Baking takes an hour, and then Mr Adam yanks them out of the rotisserie-like oven and the hard-crust loaves are tumbled out of their cases. “Because we don’t use any preservatives, it’s best to eat the bread in three days,” advises Mr Kumaresan. “The bread is then distributed through agents who pass them to the individual bread sellers, but we also make to order, like for Penaga Hotel across the road,” he explains.
Time is running out though for some artisans like joss-stick maker Mr Lee Beng Chuan. In his 80s, Mr Lee makes these joss sticks—either in six or ten-inch sticks—most mornings outside his little shophouse, behind the famous Kuan Yin (Goddess of Mercy) Chinese temple on Jalan Masjid Kapitan Keling. He used to run a shop selling prayer paraphernalia but started making the joss sticks more than a decade ago. Shaping his joss stick paste—made from Australian sandalwood powder, water and gum—with his fingers, he looks like he’s playing with chocolate plasticine.
But his pinches of the paste are precise, before he evens out the paste along the bamboo stick. There’s a strong scent of sandalwood in the air, and he wears the oversized glasses so that the powder doesn’t affect his eyes.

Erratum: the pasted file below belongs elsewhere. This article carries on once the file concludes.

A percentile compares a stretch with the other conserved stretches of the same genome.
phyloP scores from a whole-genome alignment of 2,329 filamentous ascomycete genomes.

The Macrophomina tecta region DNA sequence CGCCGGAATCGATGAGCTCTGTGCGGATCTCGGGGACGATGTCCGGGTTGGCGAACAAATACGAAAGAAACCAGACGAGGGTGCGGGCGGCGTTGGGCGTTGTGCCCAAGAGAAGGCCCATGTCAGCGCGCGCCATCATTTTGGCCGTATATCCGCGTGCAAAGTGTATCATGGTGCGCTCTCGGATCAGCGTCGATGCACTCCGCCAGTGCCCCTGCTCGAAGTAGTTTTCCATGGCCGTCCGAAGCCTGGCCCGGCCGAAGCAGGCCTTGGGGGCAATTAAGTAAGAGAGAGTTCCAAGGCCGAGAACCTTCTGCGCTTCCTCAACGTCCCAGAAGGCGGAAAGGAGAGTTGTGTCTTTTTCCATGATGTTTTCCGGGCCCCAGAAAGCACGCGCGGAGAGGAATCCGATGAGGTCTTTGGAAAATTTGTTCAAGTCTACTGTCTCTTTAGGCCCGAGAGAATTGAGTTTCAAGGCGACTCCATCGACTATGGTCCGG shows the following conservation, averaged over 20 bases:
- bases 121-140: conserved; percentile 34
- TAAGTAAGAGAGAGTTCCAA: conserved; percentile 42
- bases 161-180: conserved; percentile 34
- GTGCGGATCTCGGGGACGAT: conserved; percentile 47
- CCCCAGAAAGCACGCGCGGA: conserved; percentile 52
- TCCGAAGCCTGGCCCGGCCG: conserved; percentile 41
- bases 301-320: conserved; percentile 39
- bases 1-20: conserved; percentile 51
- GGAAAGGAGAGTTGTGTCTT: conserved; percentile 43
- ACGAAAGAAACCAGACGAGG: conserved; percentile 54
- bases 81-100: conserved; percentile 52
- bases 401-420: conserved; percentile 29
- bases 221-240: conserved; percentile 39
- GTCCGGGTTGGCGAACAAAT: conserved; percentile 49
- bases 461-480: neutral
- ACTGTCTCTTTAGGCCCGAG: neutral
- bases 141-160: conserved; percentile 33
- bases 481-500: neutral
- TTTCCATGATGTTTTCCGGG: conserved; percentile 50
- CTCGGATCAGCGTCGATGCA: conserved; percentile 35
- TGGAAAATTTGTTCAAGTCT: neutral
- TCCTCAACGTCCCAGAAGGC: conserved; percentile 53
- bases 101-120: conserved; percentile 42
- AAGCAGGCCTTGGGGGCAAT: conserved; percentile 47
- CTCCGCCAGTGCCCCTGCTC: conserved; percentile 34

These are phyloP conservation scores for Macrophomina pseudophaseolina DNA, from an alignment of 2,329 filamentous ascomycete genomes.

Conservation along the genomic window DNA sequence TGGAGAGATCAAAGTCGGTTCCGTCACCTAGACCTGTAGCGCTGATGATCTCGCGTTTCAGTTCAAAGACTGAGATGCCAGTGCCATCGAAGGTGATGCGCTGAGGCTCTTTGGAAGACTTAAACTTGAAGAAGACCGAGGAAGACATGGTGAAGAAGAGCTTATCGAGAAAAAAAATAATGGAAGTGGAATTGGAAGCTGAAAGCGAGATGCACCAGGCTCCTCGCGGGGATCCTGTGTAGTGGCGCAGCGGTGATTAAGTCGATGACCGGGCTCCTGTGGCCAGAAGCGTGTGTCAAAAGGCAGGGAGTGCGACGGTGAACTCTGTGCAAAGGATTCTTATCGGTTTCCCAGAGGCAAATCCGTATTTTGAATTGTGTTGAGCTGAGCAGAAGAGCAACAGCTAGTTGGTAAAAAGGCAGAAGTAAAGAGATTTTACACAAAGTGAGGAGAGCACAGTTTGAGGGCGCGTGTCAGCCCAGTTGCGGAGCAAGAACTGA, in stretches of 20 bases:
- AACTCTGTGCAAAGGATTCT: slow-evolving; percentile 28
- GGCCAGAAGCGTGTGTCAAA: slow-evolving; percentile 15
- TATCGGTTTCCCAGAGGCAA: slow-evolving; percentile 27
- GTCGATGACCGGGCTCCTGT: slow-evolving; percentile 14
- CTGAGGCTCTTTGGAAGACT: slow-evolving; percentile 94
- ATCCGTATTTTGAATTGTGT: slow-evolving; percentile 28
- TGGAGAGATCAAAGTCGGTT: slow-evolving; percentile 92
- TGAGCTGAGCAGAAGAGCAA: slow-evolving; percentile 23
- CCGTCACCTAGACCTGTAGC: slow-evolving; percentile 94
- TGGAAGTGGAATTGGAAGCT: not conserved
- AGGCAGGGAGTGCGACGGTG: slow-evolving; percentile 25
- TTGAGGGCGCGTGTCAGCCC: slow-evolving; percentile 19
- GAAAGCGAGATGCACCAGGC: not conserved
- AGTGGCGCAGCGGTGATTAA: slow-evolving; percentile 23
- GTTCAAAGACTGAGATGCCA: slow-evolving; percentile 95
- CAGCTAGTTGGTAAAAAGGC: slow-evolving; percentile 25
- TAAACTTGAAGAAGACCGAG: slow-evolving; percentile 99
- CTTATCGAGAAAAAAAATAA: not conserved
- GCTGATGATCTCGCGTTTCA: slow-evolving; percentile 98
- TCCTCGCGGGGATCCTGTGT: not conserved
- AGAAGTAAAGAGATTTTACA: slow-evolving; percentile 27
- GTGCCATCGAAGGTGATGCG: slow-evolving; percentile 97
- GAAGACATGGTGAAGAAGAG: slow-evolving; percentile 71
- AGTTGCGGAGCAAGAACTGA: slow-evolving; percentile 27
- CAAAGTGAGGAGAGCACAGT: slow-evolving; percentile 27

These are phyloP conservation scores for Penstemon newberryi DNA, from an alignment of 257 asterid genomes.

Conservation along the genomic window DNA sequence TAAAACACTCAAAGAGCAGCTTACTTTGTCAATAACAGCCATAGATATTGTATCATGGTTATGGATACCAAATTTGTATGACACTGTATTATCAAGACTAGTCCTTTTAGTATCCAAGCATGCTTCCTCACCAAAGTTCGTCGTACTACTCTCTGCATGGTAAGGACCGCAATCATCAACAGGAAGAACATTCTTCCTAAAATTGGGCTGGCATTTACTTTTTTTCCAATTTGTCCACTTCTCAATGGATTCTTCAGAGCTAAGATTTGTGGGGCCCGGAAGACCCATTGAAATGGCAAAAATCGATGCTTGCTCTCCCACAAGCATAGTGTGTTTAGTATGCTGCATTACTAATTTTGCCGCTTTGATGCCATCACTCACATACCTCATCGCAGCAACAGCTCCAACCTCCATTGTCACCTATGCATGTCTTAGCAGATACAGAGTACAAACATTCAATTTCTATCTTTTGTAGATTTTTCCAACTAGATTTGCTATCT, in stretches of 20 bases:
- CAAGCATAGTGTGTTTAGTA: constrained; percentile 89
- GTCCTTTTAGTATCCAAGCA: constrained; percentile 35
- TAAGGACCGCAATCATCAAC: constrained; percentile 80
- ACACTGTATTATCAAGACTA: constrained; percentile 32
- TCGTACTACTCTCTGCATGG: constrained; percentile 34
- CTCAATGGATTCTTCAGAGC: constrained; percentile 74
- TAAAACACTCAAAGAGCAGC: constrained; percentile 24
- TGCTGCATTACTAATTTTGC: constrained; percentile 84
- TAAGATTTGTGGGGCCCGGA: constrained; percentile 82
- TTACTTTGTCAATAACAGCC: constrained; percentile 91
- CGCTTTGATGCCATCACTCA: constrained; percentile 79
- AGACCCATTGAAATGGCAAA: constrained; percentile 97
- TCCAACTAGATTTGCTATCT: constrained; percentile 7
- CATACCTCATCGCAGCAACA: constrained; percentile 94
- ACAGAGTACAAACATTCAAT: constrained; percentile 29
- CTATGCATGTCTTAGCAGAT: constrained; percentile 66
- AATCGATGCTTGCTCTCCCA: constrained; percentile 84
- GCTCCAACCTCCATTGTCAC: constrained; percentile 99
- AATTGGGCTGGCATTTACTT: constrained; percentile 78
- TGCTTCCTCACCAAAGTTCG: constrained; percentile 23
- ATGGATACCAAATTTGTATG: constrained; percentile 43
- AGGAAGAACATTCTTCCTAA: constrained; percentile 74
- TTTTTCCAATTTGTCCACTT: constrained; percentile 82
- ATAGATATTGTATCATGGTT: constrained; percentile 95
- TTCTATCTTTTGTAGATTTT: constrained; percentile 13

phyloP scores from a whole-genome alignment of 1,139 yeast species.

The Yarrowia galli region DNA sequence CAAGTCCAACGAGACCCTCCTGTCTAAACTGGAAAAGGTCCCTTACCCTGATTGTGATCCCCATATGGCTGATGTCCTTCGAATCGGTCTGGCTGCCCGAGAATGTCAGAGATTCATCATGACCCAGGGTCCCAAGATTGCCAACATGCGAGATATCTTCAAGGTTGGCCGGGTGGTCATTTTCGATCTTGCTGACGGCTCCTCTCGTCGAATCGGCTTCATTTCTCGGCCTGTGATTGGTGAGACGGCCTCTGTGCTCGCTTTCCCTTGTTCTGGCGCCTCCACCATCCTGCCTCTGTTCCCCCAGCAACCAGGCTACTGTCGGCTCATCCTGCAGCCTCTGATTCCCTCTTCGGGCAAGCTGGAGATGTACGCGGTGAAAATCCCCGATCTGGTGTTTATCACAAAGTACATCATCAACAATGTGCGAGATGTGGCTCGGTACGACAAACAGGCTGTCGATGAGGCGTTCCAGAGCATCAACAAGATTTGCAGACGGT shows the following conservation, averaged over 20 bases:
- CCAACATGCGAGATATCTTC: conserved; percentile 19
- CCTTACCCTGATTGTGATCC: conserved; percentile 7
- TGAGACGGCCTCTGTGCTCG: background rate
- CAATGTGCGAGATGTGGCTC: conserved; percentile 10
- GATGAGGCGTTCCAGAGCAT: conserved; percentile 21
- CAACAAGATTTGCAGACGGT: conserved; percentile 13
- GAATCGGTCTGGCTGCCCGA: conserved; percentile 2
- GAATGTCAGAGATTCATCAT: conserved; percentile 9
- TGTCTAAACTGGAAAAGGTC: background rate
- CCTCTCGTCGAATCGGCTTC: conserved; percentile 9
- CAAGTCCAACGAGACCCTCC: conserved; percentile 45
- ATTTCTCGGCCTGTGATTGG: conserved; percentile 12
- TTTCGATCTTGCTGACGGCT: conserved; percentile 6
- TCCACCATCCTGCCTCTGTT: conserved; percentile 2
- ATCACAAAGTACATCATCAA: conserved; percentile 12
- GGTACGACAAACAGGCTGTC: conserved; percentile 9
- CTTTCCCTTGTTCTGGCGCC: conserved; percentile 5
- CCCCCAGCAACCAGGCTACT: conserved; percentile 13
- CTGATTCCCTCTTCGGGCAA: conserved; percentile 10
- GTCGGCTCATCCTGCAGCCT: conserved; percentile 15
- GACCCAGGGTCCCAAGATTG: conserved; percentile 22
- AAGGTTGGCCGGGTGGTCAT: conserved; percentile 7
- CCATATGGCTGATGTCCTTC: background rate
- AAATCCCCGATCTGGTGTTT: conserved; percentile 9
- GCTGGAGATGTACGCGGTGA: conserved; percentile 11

The joss sticks are then dried, smoothened, and dried again for two days. Sometimes, he’ll even inscribe onto the joss sticks—words like longevity and good health. “I’ll change the thickness or the length after a while, because when you’re doing handicraft, you must change your style.”
Editor’s Note: Mr Lee Beng Chuan passed away in Dec 2020; his joss stick making legacy continues to live on as his youngest son, Mr Lee Chin Poh has taken over the reins.
Seang Hin Leong (祥兴隆) Rattan & Bamboo Crafts [Temporarily Closed]
393 Lembuh Pantai, 10300, Penang
Tel + 604 261 3748/ 6012 450 6534
Opening hours: 9 am to 6pm (Mon to Sat)
M Thana’s Goldsmith [Closed]
38 Queen Street, 10200 Penang
Tel +604 263 3541
Opening hours: 11am to 8pm, daily
Kedai Songkok Osm Mohd Shariff
157 Lebuh King, 10200 Penang
Tel +604 263 1290
114 Transfer Road, 10050 Penang
Tel +604 227 1106
1 Lorong Muda, (off Stewart Lane)